A community-based exercise intervention transitions metabolically abnormal obese adults to a metabolically healthy obese phenotype
Authors Dalleck L, Van Guilder G, Richardson T, Bredle D, Janot J
Received 9 May 2014
Accepted for publication 30 May 2014
Published 1 August 2014 Volume 2014:7 Pages 369—380
Checked for plagiarism Yes
Review by Single anonymous peer review
Peer reviewer comments 3
Lance C Dalleck,1,3 Gary P Van Guilder,2,3 Tara B Richardson,1 Donald L Bredle,3 Jeffrey M Janot3
1Recreation, Exercise, and Sport Science Department, Western State Colorado University, Gunnison, CO, USA; 2Department of Health and Nutritional Sciences, South Dakota State University, Brookings, SD, USA; 3Department of Kinesiology, University of Wisconsin-Eau Claire, Eau Claire, WI, USA
Background: Lower habitual physical activity and poor cardiorespiratory fitness are common features of the metabolically abnormal obese (MAO) phenotype that contribute to increased cardiovascular disease risk. The aims of the present study were to determine 1) whether community-based exercise training transitions MAO adults to metabolically healthy, and 2) whether the odds of transition to metabolically healthy were larger for obese individuals who performed higher volumes of exercise and/or experienced greater increases in fitness.
Methods and results: Metabolic syndrome components were measured in 332 adults (190 women, 142 men) before and after a supervised 14-week community-based exercise program designed to reduce cardiometabolic risk factors. Obese (body mass index ≥30 kg · m2) adults with two to four metabolic syndrome components were classified as MAO, whereas those with no or one component were classified as metabolically healthy but obese (MHO). After community exercise, 27/68 (40%) MAO individuals (P<0.05) transitioned to metabolically healthy, increasing the total number of MHO persons by 73% (from 37 to 64). Compared with the lowest quartiles of relative energy expenditure and change in fitness, participants in the highest quartiles were 11.6 (95% confidence interval: 2.1–65.4; P<0.05) and 7.5 (95% confidence interval: 1.5–37.5; P<0.05) times more likely to transition from MAO to MHO, respectively.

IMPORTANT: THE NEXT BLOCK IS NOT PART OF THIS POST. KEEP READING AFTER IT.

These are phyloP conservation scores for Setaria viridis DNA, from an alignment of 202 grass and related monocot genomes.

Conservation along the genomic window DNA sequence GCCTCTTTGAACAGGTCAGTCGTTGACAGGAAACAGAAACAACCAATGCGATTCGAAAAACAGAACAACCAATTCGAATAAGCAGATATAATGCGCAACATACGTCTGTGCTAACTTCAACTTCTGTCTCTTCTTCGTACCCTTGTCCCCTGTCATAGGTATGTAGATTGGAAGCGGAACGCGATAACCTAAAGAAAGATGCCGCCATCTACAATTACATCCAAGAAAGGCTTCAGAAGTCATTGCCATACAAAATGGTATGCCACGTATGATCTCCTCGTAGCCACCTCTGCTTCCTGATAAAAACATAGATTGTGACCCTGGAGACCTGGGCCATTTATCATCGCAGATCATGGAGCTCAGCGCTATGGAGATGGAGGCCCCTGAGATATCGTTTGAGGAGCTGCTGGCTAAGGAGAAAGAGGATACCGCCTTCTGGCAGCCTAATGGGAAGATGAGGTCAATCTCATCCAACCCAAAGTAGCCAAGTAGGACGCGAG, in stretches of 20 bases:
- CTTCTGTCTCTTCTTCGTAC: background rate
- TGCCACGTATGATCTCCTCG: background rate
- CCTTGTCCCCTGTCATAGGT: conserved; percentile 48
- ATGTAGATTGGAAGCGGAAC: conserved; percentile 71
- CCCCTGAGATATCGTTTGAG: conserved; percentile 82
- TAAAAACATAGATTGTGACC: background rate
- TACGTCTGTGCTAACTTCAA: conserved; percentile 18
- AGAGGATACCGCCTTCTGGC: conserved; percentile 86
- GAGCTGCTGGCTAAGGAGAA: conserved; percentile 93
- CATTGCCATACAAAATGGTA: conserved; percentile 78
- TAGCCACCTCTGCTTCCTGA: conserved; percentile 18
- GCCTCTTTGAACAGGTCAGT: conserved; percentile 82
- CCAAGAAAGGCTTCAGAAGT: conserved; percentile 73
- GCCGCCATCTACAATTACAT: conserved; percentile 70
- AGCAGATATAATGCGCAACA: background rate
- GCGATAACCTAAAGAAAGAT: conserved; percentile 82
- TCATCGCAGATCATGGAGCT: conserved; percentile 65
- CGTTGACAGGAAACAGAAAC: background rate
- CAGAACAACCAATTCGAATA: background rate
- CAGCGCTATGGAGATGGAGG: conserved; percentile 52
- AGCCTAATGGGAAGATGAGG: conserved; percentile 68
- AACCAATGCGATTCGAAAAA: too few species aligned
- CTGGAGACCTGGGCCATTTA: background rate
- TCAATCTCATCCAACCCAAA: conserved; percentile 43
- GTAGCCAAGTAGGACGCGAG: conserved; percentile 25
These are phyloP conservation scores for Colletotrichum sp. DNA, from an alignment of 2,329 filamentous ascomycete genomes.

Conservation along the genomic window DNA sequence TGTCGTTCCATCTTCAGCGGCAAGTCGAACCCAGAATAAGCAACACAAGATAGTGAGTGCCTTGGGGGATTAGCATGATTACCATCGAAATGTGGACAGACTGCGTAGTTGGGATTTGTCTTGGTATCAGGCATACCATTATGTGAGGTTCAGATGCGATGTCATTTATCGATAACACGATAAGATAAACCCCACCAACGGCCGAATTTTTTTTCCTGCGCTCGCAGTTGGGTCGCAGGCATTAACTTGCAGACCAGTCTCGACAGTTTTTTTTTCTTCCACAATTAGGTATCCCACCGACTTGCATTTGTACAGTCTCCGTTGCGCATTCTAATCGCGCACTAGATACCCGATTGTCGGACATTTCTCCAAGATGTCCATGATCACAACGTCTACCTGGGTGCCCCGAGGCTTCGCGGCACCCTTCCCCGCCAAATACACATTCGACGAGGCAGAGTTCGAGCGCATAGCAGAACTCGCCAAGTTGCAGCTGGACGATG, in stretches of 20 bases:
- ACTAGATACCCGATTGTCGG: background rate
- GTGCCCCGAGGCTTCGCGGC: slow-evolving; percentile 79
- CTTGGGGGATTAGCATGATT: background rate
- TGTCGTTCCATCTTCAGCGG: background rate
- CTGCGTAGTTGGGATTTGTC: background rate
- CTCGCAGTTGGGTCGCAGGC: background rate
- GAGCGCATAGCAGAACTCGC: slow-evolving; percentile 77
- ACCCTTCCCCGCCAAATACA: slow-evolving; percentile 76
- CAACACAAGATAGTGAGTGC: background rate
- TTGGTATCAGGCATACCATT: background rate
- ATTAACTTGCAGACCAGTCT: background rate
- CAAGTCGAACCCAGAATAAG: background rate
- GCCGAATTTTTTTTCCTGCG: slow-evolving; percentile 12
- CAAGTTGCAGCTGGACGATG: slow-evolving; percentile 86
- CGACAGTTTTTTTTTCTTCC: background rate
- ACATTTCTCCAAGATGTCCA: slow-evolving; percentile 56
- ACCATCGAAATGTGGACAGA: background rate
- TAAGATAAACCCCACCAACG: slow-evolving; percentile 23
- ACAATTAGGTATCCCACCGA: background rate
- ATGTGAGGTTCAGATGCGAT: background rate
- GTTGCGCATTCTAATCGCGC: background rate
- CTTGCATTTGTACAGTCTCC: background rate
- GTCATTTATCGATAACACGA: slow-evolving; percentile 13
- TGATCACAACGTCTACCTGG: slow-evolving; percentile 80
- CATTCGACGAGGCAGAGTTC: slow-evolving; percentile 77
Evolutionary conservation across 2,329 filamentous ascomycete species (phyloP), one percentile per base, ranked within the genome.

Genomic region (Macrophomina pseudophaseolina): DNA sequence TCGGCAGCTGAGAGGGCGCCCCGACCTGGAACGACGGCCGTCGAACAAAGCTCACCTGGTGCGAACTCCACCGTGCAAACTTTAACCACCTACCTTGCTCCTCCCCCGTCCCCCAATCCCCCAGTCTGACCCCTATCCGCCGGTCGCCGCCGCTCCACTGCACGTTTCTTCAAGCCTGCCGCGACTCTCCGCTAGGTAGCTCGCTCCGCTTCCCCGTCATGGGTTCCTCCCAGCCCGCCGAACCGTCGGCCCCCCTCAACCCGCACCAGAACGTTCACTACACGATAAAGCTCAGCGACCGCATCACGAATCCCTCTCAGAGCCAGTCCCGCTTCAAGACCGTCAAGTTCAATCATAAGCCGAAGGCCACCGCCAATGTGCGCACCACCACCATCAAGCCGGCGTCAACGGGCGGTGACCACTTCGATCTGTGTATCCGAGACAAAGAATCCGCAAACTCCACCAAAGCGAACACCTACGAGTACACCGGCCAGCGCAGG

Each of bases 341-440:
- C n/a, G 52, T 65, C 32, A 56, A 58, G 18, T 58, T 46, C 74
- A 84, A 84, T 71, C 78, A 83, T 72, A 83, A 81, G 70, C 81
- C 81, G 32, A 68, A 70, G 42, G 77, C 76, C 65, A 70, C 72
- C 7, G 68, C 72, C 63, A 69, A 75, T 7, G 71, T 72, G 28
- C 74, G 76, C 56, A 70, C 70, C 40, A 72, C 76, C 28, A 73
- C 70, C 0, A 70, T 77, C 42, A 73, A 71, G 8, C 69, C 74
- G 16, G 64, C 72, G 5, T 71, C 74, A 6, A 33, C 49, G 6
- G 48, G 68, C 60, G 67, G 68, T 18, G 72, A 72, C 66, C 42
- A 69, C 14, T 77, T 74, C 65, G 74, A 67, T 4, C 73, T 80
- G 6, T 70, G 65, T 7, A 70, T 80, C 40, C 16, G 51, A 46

Conclusion: Community-based exercise transitions MAO adults to metabolically healthy. MAO adults who engaged in higher volumes of exercise and experienced the greatest increase in fitness were significantly more likely to become metabolically healthy. Community exercise may be an effective model for primary prevention of cardiovascular disease.
Keywords: exercise, obesity, prevention, risk factors
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